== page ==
Randy Johnson: The Intimidator

Ryan MinkContributor IJune 4, 2009

SEATTLE - MAY 22:  Randy Johnson #51 of the San Francisco Giants pitches during the game against the Seattle Mariners on May 22, 2009 in Seattle, Washington. The Mariners defeated the Giants 2-1 in twelve innings. (Photo by Otto Greule Jr/Getty Images)

Randy Johnson has made a living on scaring the living poo out of people—including myself.

His 6-foot-10 frame makes his stride stretch seemingly into the batter’s box. His arm looks like a medieval catapult.

Johnson’s scowl makes Simon Cowell look nice, his mullet makes Barry Melrose look like Tom Cruise, his fastball makes birds look…well, pulverized.

All that, plus a flat out ability to pitch, adds up to five Cy Young Awards, the second-most career strikeouts with 4,842, a no-hitter and perfect game, 10 All-Star appearances and even a World Series championship.

But it’s Johnson’s mentality that has the 45-year-old lefty on the verge of being just the 24th pitcher to ever reach 300 wins entering Wednesday’s doubleheader.

The man has always been out to get everybody. In short, he’s an absolute bully.

Here’s my example.

In the Summer of 2006, as an intern reporter for MLB.com covering the New York Yankees, I was there for perhaps Johnson’s worst year.

He didn’t seem to intimidate many batters by then. It was partly because of injuries that had a hand in him losing his 100 mph fastball and the sharp bite on his trademark slider. He was learning to reinvent himself in an environment as patient as a hungry two-year-old.

Johnson was suddenly forced to be clean cut and had lost some of that mystique, thus seemingly empowering the batters he faced. Now, it was their time to get back at him after years of tormenting.

However, there was no doubt that the Big Unit still scared the pants off the media, including yours truly.

Mentally, he was still as daunting as ever and I believe that's what has made him special even past his prime.

Few reporters bothered Johnson unless it was after a game. And then, win or lose, you better tread lightly. Therefore, as an intern, I got the distinction of previewing Johnson’s Sept. 16, 2006 start against the Boston Red Sox.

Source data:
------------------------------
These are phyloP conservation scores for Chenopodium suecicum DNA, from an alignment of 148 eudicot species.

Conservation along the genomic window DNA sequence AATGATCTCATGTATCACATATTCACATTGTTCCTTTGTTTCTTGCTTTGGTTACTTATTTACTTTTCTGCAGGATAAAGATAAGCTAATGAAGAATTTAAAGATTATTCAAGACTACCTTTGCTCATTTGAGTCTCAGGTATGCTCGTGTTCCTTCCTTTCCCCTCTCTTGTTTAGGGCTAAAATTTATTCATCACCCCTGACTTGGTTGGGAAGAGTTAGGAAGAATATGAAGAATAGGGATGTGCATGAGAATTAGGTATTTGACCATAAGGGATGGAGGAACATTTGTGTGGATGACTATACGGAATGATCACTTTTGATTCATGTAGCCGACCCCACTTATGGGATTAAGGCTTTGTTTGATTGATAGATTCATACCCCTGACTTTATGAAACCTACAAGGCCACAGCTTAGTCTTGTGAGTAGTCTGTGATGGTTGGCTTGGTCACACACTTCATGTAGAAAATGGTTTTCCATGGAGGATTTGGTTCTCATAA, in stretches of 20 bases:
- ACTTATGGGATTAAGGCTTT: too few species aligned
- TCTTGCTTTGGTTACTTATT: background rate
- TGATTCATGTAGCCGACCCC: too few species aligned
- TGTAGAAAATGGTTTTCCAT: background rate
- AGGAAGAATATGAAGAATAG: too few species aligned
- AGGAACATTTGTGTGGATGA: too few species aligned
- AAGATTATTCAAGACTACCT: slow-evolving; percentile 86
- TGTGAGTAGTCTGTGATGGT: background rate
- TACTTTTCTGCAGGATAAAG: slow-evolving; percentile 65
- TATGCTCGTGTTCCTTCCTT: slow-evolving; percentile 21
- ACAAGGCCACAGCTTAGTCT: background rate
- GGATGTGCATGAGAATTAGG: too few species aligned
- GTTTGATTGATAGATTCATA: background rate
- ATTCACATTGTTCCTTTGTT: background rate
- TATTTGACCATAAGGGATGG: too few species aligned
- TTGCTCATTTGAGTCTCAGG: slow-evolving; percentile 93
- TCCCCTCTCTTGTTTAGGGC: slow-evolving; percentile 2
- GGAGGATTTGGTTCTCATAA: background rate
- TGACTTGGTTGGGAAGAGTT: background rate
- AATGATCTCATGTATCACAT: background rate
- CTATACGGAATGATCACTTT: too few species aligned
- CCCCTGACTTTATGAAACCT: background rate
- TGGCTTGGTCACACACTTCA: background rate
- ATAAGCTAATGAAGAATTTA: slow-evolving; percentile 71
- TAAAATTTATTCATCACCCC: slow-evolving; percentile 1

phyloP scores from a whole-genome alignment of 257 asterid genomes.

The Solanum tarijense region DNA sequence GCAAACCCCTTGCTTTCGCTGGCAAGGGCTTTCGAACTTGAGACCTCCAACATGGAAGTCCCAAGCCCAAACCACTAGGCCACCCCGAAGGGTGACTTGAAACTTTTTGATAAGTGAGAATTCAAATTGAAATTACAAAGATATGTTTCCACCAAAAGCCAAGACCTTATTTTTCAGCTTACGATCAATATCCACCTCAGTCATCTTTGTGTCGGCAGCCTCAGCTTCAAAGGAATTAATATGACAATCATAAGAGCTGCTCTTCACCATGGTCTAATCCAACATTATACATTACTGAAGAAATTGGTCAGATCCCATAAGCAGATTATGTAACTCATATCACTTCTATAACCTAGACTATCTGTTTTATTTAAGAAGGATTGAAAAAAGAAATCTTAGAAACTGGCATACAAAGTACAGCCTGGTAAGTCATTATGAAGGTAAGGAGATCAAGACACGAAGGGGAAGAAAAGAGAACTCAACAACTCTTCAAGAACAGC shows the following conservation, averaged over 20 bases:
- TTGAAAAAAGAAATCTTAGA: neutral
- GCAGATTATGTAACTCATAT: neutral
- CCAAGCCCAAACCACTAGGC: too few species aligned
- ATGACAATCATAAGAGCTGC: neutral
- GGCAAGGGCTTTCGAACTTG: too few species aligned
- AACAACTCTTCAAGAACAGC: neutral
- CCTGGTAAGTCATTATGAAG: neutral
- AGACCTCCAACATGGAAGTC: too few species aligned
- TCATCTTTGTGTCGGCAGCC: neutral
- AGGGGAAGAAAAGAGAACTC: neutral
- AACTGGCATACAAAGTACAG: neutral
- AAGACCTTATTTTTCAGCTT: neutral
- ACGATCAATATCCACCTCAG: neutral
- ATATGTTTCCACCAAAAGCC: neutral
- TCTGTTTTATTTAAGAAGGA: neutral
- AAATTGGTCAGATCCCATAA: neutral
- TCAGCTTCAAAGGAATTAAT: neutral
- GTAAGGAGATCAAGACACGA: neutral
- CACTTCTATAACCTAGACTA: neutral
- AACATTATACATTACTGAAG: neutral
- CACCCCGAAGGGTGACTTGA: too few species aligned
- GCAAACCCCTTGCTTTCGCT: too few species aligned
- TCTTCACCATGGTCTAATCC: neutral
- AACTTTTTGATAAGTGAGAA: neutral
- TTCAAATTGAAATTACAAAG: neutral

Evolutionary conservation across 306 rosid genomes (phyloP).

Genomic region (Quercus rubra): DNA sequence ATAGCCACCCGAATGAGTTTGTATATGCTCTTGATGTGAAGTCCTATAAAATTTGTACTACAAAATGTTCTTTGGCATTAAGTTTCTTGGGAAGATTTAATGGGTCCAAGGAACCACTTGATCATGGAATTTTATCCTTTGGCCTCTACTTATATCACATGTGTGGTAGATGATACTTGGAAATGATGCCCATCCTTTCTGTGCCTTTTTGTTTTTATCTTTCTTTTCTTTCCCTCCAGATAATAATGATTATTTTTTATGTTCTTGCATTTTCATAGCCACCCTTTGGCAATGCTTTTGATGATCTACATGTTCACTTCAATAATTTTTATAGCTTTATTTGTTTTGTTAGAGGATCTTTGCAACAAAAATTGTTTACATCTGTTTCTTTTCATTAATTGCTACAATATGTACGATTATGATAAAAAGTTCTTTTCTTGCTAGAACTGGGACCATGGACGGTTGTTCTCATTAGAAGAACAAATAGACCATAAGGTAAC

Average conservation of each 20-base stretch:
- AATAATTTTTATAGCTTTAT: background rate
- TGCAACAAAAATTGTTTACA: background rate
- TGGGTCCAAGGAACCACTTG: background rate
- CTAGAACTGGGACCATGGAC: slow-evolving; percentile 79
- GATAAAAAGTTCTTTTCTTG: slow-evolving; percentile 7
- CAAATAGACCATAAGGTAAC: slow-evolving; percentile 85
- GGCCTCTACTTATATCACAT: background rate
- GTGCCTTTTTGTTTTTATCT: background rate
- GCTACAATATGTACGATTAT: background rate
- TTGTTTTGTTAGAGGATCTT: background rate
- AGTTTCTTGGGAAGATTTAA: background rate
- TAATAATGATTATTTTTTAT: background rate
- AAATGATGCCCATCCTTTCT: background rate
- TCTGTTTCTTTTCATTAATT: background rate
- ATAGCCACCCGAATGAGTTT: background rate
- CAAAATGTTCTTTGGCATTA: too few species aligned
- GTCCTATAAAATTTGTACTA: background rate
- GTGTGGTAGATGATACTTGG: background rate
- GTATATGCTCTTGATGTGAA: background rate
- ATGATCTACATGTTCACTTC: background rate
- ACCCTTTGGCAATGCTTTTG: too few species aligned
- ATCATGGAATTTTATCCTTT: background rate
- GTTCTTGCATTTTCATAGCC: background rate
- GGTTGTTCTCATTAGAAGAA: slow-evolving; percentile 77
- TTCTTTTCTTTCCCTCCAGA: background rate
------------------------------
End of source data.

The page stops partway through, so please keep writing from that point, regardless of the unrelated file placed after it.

Johnson had struggled against the Red Sox earlier in the year, going 2-1 with a 6.89 ERA in three starts. He had surrendered a total of 17 runs (12 earned) in 15 2/3 innings. I came into the interview with the angle of seeing if he planned on changing anything this time around.

Here’s the conversation to the very best of my memory. Imagine mumbling and stuttering in the questions and very quick, forceful answers.

Me: Hi Randy. Do you have time for a few questions?

Randy: Yeah, but you’ve got to make it quick.

Me: Ok, I’m writing a preview for the Red Sox game and I’m wondering if you’re planning on changing anything this time around against them?

What do you mean?

Me: Well, I noticed you haven’t had your best games against them this year so I was wondering if you’re planning on changing your approach this time or what you’ll do different.

Randy: Go check your facts, then you can come as me a question.

Me: Well, actually I did. (knees shaking, voice quivering) I have them written right here in my notebook.

Randy: Well tell me what they are then.

Me: Ok. Well on May 9th you allowed seven runs, two earned, in 3 2/3 innings. On May 24 you allowed five earned in five innings. On August 19 you allowed five earned in seven innings.

Randy: What do you expect? You want me to throw a no-hitter every time?

Me: No, I don’t care what you do. I just want you to answer the question.

Randy: No.

That was the end of that—and my shorts.

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